Who are you? Where are you based?
My name is Caylan. I am based in Reading, UK. I dabble in a lot of different things but have particular interests in music, video game and zine culture, and graphic design.
What are zines to you?
This is a tough question, there are a lot of different aspects. On a personal level, zines allow me to create an affordable product that combines several of my interests with pretty much complete freedom. In general, I think zines are an important, raw litmus test of society and subcultures that are (mostly) void of the more sterilised, air-conditioned blandness that is delivered by bigger publications.
What was your first encounter with zines?
Punk, which was a magazine from the 70s that was sort of half proper magazine, half fanzine. Full of silly comics and interviews. They released a big annual of the issues a while back, which my parents got me as a present. I think I was probably about 16, so 7 years ago now!
Tell me about your zines. What kind of zines do you make?
My most notable zine is called Scuff. A (mostly) music zine that in reality covers a whole bunch of stuff. It features two characters called Scuff Boy, a sharply dressed ex-corporate mascot, and Kontrol, a lazy, apathetic, anthropomorphic rabbit who appears in comics and certain other articles. It covers everything from noise music to PlayStation 1 video game soundtracks with some comics and artwork chucked in for good measure. Basically, it just covers the stuff I like and want to show to others.
I have also just started a design role for !GWAK, an international art group. And will be working to help create their art mag, which should be an interesting change of pace!
What inspires you to create zines?
Sometime during university, I realised that I become pretty miserable and restless when I don’t have creative outlets; that is still a big driver. I also found I didn’t resonate very well with a lot of bigger publications, particularly on the subject of music. I feel that there is a lot of musicians and artists that deserve some love so I am trying to do my small part in giving them the credit they deserve.
What’s your favourite thing about zines?
The variety and diversity of different zines and the community in general. I’ve seen zines that are similar to Scuff all the way in America and zines being made down the road that are completely different. It’s nice to see that difference.
Do you recall your first zine ever, what was it about and what inspired you to create it?
I’m not sure if it counts as a zine, but my first zine-like thing was Circulation, a student-run music magazine based out of the University of York. I didn’t really have any graphic design skills so it was a fun, and very stressful journey that I learned a lot from. I was proud of what we created though, and some of the people I worked with remain good friends and collaborators! It also paved the way for my paper-based baby SCUFF.
Tell me a little about your zine-making process.
I like to let things come to me naturally usually. I spend a lot of time scouring the internet for artists and creators that I find interesting and might want to interview. I then email them asking if they would be interested in being in the next issue, sometimes I get no response, but lots of people are pretty happy to spend some time talking to me, which I really appreciate.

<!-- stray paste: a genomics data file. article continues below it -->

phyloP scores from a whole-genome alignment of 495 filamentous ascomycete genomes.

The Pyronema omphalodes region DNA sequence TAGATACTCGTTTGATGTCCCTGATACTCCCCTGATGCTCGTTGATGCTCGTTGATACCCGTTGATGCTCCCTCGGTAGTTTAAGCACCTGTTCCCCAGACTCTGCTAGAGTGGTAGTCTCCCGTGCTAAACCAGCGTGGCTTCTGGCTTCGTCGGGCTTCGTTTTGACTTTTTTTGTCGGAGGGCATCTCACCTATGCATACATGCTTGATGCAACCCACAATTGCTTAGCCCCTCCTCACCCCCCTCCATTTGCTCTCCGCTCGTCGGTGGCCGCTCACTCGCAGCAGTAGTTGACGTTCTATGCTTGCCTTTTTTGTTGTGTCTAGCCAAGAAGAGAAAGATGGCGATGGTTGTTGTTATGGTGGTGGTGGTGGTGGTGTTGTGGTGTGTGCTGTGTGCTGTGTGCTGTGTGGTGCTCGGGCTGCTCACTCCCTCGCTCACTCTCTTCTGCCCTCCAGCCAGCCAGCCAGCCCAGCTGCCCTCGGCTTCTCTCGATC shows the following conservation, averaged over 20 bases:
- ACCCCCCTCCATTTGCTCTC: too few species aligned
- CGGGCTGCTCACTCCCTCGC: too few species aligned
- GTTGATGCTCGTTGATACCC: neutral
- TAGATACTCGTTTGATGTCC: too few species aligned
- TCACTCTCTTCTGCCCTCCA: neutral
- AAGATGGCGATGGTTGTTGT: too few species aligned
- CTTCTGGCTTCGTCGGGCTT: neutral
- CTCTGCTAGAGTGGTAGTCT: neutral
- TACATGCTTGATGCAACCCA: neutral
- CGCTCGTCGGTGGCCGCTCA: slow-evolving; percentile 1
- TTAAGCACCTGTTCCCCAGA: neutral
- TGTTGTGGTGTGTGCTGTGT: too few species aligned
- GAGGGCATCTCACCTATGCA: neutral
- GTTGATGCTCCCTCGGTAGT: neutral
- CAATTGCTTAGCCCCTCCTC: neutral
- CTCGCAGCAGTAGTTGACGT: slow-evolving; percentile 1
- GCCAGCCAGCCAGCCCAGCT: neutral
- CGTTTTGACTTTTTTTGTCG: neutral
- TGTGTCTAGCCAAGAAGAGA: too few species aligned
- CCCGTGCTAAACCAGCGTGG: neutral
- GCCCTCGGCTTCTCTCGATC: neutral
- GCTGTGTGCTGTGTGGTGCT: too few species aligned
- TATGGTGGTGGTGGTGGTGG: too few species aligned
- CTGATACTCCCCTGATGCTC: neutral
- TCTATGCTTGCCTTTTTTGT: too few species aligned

I have some other people who contribute now and again as well, whether it’s an article or some artwork/photography. And for any non-interview stuff, I usually just write about things I’m into at the moment. It’s pretty casual!
The design process is a big thing for me. The layout is pretty simple, and the whole zine is black and white, but I put a lot of thought into the fonts, text spacing, and things like that. I always want the zine to be really clean and minimal, and as readable as possible. And I like to have some fun with some vector graphics here and there!
For some issues I print the covers using an old home screen printing thing called a Print Gocco. It’s from Japan and the supplies are pretty scarce, but the result is a really cool DIY, colour print that is surprisingly accurate.
What do you hope people get out of your zines?
At the end of the day, I’m aware that none of my zines are ever going to be groundbreaking, I’m not trying to make a splash in music journalism, so really, I just hope that people have a chance to sit and read SCUFF in a relaxing way. It can be hard to find time for yourself, especially since the world is so heavily connected (for better or worse), so I hope people can use SCUFF as an excuse to make a brew and chill out for a bit.
Name two of your favorite zinesters.
It’s hard to choose two, so I will pick two who I think deserve some more recognition. Arnox (@arnoxfactory), a risograph zine that features photography (so far) from Japan, some of the most creative stuff I’ve seen from a zine maker. My other pick is Joao Cadoso, I’m not sure if they will make another zine, but I traded an issue of Scuff for an issue of their photo zine “in the waiting line”, it’s a really nicely put together DIY photo zine, worth a look!
Do you have any advice for new zinesters?
Ignore trends and create the way you want to create. Don’t try and fit into the crowd. Convince people why they should pay attention to what you’re doing instead! I believe in you!
Is there a zine website or resource you would recommend new zinesters to check out?
Instagram. A surprisingly useful resource for finding zine pals and to look out for shops that might be willing to stock your zine, whether its cafes or book shops!
Interview conducted by Solansh M.
Answers and photos provided by Caylan.